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Sharepoint Infopath

  Asked By: Jasmine    Date: Feb 17    Category: Sharepoint    Views: 1942

I am new to Sharepoint . I have designed Infopath form for Employees leave
request for Approval and Denial. I just want to know
1.what happen when we publish the infopath form to the Sharepoint server.
2.How the Leave will be approved and denied.
3.Where the infopath form details are stored.
4.How the employee will know whether his leave has been approved.
5. Do the employee need to login saperately and manager need to login
6. How can we apply workflow for the infopath.



9 Answers Found

Answer #1    Answered By: Shannon Fleming     Answered On: Feb 17

There is not enough details  for us to help you.
Much of it depends on how you have designed the form  and it's associated

1.) You have to publish  the form.
2.) Depends on how you programmed the form
3.) Metadata in SharePoint. What other details?
4.) Depends on your workflow  and how you programmed the form
5.) Yes. The employee  and manager  will need to login  separately. How else would
the workflow know who was the employee and who was the manager.
6.) You can use an infopath  or SharePoint to design the workflow.

If you are new to SharePoint, Infopath and workflows it is going to take a lot
of work to get this working properly.

MS has a sample vacation infopath form.

Answer #2    Answered By: Aditi Msc     Answered On: Feb 17

I agree that this will be a LOT for a SP beginner to tackle. How did you get
thrown into the fire like this?

Answer #3    Answered By: Abinav Basu     Answered On: Feb 17

Infact the company has provided online classes for
sharepoint.And I have many doubts regarding the same.Infact i was purely into
dotnet and was forced to Sharepoint.

Well feels like concepts can be very clear if I had support from your end
and from our disucssion group end...I just say impossible is nothing. I really
thanks one again for your keen response.

Answer #4    Answered By: Teresa Simpson     Answered On: Feb 17

There is a huge difference between InfoPath and SharePoint. InfoPath is a
standalone product and if you want to use it with SharePoint you need either
Forms Server or SharPoint 2007 Enterprise.

Well, you are asking a lot support from a volunteer group.
Several people here are employed by companies that do this type of work and it
would be unfair to expect them to provide answers.
Others well may not know InfoPath and be unable to provide you answers.
And the 3rd group who know InfoPath probably cannot dedicate the time it takes
to help you: code, publish  and troubleshoot problems.

Answer #5    Answered By: Robby Barr     Answered On: Feb 17

That is only true if you want to use web forms for Infopath. You can use the
full Infopath fat client against WSS only. Obviously, each desktop that uses
the forms needs the client licensed and installed. I know of several locations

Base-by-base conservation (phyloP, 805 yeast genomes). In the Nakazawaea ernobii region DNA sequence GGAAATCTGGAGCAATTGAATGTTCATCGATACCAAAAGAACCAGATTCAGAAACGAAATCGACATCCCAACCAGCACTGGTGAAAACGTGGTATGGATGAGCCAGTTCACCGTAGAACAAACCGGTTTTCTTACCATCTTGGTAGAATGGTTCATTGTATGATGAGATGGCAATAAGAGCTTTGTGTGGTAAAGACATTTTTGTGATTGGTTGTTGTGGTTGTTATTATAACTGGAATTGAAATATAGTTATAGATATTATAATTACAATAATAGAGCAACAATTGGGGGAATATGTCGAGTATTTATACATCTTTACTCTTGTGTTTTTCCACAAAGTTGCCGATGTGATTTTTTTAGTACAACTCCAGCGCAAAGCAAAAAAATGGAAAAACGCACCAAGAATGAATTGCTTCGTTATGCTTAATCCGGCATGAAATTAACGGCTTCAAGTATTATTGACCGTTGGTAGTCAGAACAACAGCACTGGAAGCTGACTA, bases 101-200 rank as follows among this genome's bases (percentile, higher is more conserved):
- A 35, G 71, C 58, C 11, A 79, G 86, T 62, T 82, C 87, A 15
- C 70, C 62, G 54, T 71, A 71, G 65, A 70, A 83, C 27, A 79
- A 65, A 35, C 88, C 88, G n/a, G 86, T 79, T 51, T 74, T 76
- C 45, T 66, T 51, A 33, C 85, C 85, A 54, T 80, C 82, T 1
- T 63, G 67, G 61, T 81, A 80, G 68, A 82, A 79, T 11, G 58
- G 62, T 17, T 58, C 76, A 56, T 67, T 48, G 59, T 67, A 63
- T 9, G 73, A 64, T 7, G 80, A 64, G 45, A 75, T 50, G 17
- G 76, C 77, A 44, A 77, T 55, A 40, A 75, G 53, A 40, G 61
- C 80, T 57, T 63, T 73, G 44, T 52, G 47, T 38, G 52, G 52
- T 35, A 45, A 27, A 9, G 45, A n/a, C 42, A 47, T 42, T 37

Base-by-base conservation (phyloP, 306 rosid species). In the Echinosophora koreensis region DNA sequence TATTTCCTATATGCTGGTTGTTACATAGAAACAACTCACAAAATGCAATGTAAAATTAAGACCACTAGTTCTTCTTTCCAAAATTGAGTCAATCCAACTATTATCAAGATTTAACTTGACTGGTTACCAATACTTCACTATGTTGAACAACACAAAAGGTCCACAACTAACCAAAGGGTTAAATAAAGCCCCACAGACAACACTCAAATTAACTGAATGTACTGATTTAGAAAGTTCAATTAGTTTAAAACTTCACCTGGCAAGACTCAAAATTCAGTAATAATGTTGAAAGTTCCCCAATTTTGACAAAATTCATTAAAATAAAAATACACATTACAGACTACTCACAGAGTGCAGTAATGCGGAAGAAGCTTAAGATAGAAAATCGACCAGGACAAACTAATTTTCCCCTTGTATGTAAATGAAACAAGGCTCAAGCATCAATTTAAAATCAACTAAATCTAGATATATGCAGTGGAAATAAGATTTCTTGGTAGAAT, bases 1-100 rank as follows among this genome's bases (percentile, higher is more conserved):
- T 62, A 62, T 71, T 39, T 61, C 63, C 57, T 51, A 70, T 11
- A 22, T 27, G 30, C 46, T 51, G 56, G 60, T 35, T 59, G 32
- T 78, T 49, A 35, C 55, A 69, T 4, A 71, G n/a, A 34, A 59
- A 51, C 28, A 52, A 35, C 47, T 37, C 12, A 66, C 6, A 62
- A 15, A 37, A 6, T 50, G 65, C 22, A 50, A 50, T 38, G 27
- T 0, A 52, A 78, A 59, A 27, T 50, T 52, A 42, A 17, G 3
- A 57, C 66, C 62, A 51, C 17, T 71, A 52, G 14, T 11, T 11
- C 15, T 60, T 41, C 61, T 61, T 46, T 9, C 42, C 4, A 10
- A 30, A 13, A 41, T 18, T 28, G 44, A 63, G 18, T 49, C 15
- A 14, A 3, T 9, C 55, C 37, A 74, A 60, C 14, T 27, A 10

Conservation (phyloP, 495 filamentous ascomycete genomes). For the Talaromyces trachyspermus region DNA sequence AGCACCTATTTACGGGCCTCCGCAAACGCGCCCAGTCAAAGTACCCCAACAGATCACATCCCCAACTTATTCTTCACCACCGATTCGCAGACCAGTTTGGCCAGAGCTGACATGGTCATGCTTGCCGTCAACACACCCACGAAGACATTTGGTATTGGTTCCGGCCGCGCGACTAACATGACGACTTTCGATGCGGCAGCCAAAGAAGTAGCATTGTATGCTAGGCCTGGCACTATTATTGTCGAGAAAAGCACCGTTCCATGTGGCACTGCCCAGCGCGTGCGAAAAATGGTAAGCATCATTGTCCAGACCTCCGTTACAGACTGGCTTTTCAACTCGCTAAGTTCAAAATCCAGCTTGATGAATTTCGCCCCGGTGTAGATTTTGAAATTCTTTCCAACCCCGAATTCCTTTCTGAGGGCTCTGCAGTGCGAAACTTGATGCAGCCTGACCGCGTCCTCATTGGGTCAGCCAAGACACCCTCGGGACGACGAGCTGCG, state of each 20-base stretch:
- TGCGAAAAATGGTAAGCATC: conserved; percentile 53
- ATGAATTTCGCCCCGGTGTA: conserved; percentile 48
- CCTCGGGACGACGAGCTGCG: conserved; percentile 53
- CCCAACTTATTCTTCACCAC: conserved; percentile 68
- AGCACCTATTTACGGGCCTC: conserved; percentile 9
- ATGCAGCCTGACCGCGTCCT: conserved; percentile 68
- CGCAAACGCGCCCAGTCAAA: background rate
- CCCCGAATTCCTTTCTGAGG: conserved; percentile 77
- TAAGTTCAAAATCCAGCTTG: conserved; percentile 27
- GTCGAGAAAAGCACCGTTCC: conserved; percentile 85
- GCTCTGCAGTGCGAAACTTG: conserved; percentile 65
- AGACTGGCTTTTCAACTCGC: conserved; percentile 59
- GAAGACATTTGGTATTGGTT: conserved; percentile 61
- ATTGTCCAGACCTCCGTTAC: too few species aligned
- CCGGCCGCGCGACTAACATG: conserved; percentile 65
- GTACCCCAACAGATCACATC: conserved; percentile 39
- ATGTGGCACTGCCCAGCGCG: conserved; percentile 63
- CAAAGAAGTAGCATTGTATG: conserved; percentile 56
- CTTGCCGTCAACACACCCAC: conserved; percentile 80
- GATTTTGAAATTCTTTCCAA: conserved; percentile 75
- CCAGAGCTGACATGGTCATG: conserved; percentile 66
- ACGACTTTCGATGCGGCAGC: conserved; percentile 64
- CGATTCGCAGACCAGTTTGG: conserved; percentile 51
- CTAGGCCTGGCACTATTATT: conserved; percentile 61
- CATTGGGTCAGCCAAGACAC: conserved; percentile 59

doing this.

Answer #6    Answered By: Patrick Davis     Answered On: Feb 17

True. He could just make it run on the client but I think his request was to
run it from a SharePoint site.

Answer #7    Answered By: Alexander Rocha     Answered On: Feb 17

Take a look at infopathdev.com, msdn forums on the topic and
alecpojidaev.wordpress.com. I found those useful.
Peek into the freely available book '7 development projects...'. Also
consider buying a book like 'designing infopath  forms.

Answer #8    Answered By: Maggie Benson     Answered On: Feb 17

Also you should see if your company will send you to a SP class. If you are
going to be developing solutions with SP, you really need to fully know what it
can do OOTB. There are so many things it can do, and devs sometimes just default
to building a custom solution. But I've found that SP will provide a good
portion of what the customer needs right OOTB.

Answer #9    Answered By: Lane Trujillo     Answered On: Feb 17

Actually that is one of my main tasks at my office now. I develop
Infopath forms for automation through our SharePoint portal. Our desktop
image includes infopath  as part of the office install so needing a web
service wasn't an issue (though we do use SP Enterprise, we use digital
signatures a lot, and that required a separate add-on installed to
function....and average users don't have the admin rights to install it.
Working on getting it pushed out, but it isn't a priority)

I basically publish  the templates to a form  library in SharePoint and
then write workflows designed primarily to notify approvers when it is
their turn using SP Designer.

The infopath forms can be very nice. When published you can have it
create columns for every individual field you want, then once the data
is in SP, you can create views for "Reporting" purposes.

Beware of publishing a template to different libraries though. Hard
lesson learned. I had a form with roughly 150 fields (which translated
to 150 columns in the list in SP). Once you publish it to a list, it is
"tied" to it. If you publish the same template to a different list, then
try to publish it again to the original list (say you update it with a
new field or something) you will find that it no longer recognizes the
field/column connections established during the initial publish. You
will have to manually go in and reconnect each field with its
corresponding column. A solution for this is to make copies of the
template if you intend to publish to multiple lists. Each copy would
then stay tied to a specific list.

This only came up for me when I was toying with a Main submission list
and a separate archive list idea. I have since decided to try and keep
all documents in one list and just change the status.

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